Architects of the State: Rise and Fall of the Beaux Arts – 2
1872 and beyond: Stress Fractures
You can read Episode 1 of our 2 part series on Architects of the State: Rise and Fall of the Beaux Arts here.
Paris’ Hotel de Ville
In 1872, Napoleon III’s Empire collapsed spectacularly, and France’s Third Republic emerged from its ruins. In its early years, the new Republic embraced the Ecole des Beaux Arts. Paris’ Hotel de Ville (above), which burned down in 1872, was rebuilt from its stone husk in the Beaux Arts style – once again we cas see the footprint of the original gothic building in the steep roofs and soaring spire. The exterior is decorated with two special monuments: one to Science and and one to Art – two favorite subjects of the Ecole. In fact, both those subjects were crucial to one of the most important French constructions of the 19th century.
The Grand Palais
The Grand Palais (above) was finished in 1900. It was designed by four Beaux Arts architects and built over just three years. The building itself is intensely classical, with a large portico of Corinthian columns between a series of perfectly rounded arches. But the roof is an arcing glass and steel construction supported only by the outer walls of the palace. It formed a giant skylight for the Paris Exhibition of 1900- it was intended as a monument to French art, and the science employed to create it. By the turn of the century, the Ecole des Beaux Arts had made an indelible impression on the Parisian landscape. But not everyone appreciated the efforts of the Ecole – indeed, not everyone believed it should even exist.
The most vocal and vitriolic critic of the Ecole was Eugene Viollet le Duc. Viollet le Duc was a polemic writer and self taught architect. He argued the architecture of the Ecole was flat, irrational and needlessly classical, not to mention foreign in origin! Viollet le duc was an archaeologist, and spent many years restoring native French medieval architecture such as Notre Dame and the incredible Chateau Pierrefonds (above). le Duc believed the French should look to their own past past for architectural inspiration, rather than to distant Rome or Ancient Greece. In the 1870s, le Duc was invited to speak at the Ecole. But when he arrived the vengeful students reacted against his vitriol by throwing coins at him! Unfortunately for the Ecole, his criticism did not cease.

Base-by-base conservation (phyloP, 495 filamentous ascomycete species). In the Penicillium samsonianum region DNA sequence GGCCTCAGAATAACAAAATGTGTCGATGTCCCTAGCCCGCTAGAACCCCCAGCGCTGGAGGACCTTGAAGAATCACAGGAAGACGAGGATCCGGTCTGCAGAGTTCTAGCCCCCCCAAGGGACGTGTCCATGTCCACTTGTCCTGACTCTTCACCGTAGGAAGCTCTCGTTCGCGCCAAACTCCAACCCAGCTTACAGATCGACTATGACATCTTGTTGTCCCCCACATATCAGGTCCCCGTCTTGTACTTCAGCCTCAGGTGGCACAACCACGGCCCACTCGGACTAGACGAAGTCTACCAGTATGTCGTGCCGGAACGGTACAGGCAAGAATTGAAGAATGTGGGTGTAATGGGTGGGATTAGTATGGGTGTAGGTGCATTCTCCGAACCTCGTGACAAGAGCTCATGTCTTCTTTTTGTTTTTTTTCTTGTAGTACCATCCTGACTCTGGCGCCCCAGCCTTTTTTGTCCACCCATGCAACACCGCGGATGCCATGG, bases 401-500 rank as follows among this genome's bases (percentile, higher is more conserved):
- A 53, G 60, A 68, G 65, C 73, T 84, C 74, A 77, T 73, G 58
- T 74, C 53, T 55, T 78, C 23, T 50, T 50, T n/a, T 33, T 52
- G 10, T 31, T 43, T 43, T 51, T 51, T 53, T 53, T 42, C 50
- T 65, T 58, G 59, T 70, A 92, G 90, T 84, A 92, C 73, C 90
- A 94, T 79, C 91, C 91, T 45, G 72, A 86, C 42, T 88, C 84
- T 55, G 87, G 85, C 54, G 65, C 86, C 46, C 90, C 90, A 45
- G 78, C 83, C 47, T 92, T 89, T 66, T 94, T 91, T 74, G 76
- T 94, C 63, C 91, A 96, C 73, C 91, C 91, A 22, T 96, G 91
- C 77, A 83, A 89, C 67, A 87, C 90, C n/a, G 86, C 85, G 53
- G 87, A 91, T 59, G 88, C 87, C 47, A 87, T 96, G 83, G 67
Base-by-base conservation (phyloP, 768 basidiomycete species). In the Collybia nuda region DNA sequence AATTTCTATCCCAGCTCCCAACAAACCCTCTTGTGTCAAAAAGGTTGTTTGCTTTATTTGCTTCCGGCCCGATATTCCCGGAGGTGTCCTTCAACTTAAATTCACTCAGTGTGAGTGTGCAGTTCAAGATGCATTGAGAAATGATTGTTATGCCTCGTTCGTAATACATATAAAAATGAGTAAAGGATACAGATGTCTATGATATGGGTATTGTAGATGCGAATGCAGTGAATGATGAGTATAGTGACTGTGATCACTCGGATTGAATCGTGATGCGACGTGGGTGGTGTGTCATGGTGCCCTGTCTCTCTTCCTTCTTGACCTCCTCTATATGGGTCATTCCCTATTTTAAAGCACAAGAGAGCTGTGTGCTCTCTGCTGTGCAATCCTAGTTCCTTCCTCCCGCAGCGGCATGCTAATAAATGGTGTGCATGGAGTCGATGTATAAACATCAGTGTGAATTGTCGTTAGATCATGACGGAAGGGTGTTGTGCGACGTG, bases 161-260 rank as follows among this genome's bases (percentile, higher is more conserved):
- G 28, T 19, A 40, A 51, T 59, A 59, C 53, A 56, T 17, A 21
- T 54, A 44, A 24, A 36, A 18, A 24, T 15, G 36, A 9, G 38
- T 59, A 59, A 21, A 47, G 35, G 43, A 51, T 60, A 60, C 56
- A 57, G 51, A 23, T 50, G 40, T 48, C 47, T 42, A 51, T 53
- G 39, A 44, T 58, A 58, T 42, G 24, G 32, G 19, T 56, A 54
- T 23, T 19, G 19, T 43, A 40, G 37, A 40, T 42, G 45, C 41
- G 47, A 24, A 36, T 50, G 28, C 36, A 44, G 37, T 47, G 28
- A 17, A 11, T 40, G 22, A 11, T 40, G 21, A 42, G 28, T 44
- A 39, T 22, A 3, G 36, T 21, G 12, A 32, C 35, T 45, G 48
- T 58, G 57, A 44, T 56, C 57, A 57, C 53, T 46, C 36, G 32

Example of the modernist movement
After le Duc’s death in 1879 the Beaux Arts faced yet more serious challenges. Architects of the newly born modernist movement decried Beaux Arts‘ reliance on Roman ruins for inspiration, and its extravagant use of decoration. They also rejected the strict teachings of the Ecole – this devotion to Rome stifled individual creativity. By the 1930s, Paris became the city of Art Noveau, Art Deco and modernism. Eventually, the Ecole surrended to this rising tide: the school still exists today, but it teaches a much wider variety of styles and encourages students to follow their own creative ambitions.
Samaritaine department store in Paris
The legacy of the Beaux Arts doesn’t end with the 19th century. The famous Samaritaine department store in Paris (above) seems an unlikely successor to the traditions of the Ecole. It eshews the decorative intensity and the classical language that the Ecole admired. But it does retain the symmetry of the Beaux Arts, as well the schools’ experimentation with steel and glass. The stone columns between the glass windows retain classical proportions.
Palais du Challiot
It is easy to see why the Ecole des Beaux Arts fell out of favour. But it is also hard to dismiss the importance of this school of architecture in France. The Beaux Arts was the language of civic architecture from the restoration of the monarchy well into the third republic. Beaux Arts architects experimented with new engineering techniques and created some of France’s most inventive buildings (such as the modernist Palais du Challiot (above) designed by graduates of the Ecole for the 1937 Exposition). Students of the Ecole may have adhered closely to Classical Roman architectural theory, but their ability to create new buildings from these ancient ideas demonstrates the creativity and flexibility of the Beaux Arts.
The Ecole left an indelible mark on the Parisian landscape throughout Monarchy, Empire and Republic, and France would not be the same without it.
Thank you Thomas Harvey for this insightful guest post. Thomas is a Melbourne based architecture student who was recently impressed by what he saw on his first trip to France.